To shelter you, my bird.

Poem selected and commented on by Mathilde Sharman

As someone who has been intimidated by poetry in the past, I appreciate the structure of Sophie Jewett’s “To a Child.” Each stanza touches on a theme and connects to the next in a style similar to prose, gradually guiding my understanding.

In the second and third stanza, Jewett describes what the child meant to her and the child’s departure from her life. Finally, the poem’s ending calls back to youth, describing how the poet’s “heart and the gray world grow young— / To shelter you, my bird” (15). The prose style of the transitions between each stanza allows readers to appreciate the stanzas individually and together. The poem’s imagery and personification also contribute to its impact, most notably in the third stanza: “When peace fell soft on fear, / You stayed one golden hour to fill / My dream with singing, dear” (10-13).

I initially interpreted “To a Child” as the poet’s experience with a miscarriage but decided the poem told a more general story. Whatever a reader ultimately derives from the poem, Jewett gives each stanza a clear message, which allows readers to gradually and authentically develop their understanding of the poem.

Jewett, Sophie. “To a Child.” Poetry Foundation, Poetry Foundation. www.poetryfoundation.org/poems/57830/the-three-kings.

“Anthem for Doomed Youth” by Wilfred Owen

What passing-bells for these who die as cattle?
  —– Only the monstrous anger of the guns.
  Only the stuttering rifles’ rapid rattle
Can patter out their hasty orisons.
No mockeries now for them; no prayers nor bells;
  Nor any voice of mourning save the choirs,—–
The shrill, demented choirs of wailing shells;
  And bugles calling for them from sad shires.

What candles may be held to speed them all?
  Not in the hands of boys, but in their eyes
Shall shine the holy glimmers of goodbyes.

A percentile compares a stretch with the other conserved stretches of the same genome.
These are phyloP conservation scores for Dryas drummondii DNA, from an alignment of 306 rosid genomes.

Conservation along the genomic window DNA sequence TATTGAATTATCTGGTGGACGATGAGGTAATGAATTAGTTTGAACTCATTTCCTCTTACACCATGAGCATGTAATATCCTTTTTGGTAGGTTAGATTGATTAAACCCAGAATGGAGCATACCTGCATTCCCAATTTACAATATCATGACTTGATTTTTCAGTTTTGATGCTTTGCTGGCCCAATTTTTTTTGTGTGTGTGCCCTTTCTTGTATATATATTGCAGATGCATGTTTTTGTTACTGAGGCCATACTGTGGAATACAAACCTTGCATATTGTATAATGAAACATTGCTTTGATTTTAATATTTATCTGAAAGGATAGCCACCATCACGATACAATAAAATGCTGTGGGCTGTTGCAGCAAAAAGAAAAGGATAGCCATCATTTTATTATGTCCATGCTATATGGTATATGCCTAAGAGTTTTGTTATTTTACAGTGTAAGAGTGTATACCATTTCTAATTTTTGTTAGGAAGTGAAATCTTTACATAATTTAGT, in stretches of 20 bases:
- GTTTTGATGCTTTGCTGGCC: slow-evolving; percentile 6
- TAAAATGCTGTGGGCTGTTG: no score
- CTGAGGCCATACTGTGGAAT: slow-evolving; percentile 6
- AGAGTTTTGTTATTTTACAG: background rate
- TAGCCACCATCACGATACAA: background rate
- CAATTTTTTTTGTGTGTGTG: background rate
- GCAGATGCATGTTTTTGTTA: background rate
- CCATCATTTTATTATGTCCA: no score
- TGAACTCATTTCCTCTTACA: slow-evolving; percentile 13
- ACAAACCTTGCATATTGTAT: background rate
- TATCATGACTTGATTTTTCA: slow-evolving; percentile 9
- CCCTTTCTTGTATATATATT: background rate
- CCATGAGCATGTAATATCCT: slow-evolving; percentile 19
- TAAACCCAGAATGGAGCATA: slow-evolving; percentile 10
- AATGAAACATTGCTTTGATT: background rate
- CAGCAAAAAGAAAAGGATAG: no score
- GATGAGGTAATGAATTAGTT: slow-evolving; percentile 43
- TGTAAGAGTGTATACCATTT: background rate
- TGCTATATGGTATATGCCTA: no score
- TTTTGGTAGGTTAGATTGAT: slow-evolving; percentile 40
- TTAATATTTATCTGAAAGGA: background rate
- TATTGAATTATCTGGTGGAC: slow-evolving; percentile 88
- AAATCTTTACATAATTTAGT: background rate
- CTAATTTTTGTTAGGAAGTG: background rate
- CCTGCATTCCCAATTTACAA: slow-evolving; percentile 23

The pallor of girls’ brows shall be their pall;
Their flowers the tenderness of patient minds,
And each slow dusk a drawing-down of blinds.

Poem selected and commented on by Jenny Bagger

The Great War Poets, especially Wilfred Owen, always fascinate me. I won’t purport to have a precise explanation as to why, other than the continual curiosity of exploring the emotional toll of war, determined rhythm, and vivid diction of their poetry. I especially appreciate the intense imagery of Owen’s “Anthem for Doomed Youth,” one of his revealing judgments of war written but not published during his lifetime, his life cut short in battle before he could be recognized as one of the influential war poets. “Anthem for Doomed Youth” adopts the form of a slightly altered sonnet, directly opposing the love and romance typically associated with the sonnet form with the harsh depravity of war that Owen describes in satisfying detail. Rather, “Anthem for Doomed Youth” is an elegy that chillingly laments the brutal ends of young soldiers’ lives in the trenches. It was written one year before Owen’s own death in battle, which was one week before the Armistice, making his description of funeral rites on the battlefield and slaughter of young men like cattle even more chilling.

Owen wrote “Anthem for Doomed Youth” while he was treated for shell-shock at Craiglockhart War Hospital, along with fellow soldier, sufferer and war poet Siegfried Sassoon. Influenced by Sassoon, Owen’s poetry began to transform. He highlights the finality of death at war versus the promises of peace and heroism from people back home, specifically the members of the Christian clergy, in “Anthem for Doomed Youth.” His use of religious imagery and “holy glimmers of goodbyes” matched with the contrasting “monstrous anger of the guns” and “stuttering rifles’ rapid rattle” contributes to his striking expression of the horrors of war that contradict the lies told back home. Ultimately, Owen upholds respect for the duty of the soldier yet calls to question, through graphic images and strong associations, the motives of those who impose this duty on the young men who die violently on the front.

While I will always believe in the significance of the Great War Poets, Owen’s poetry remains relevant to society today because it demands attention be given to the emotional impact of war and the sacrifice and suffering of soldiers for their countries. “Anthem for Doomed Youth” is written in iambic pentameter, rhythmically imitating the marching footsteps of young men embarking on a battle from which they are not guaranteed a retreat. This rhythm is disrupted a few times as Owen’s premonitions about sending young men to the front disrupt society’s heroic celebration of war. Owen’s call to question of the continual deployment of young people, rather the “doomed youth,” to war strikes true today as we remain in the longest war in U.S. history.

Wilfred Owen (1893-1918) is recognized as one of the best war poets from WWI, known for his stark realism and influence on later generations of poets. While only five of his poems were published during his lifetime, most of his poems were published posthumously in Poems (1920), which was edited by Siegfried Sassoon with the assistance of Edith Sitwell.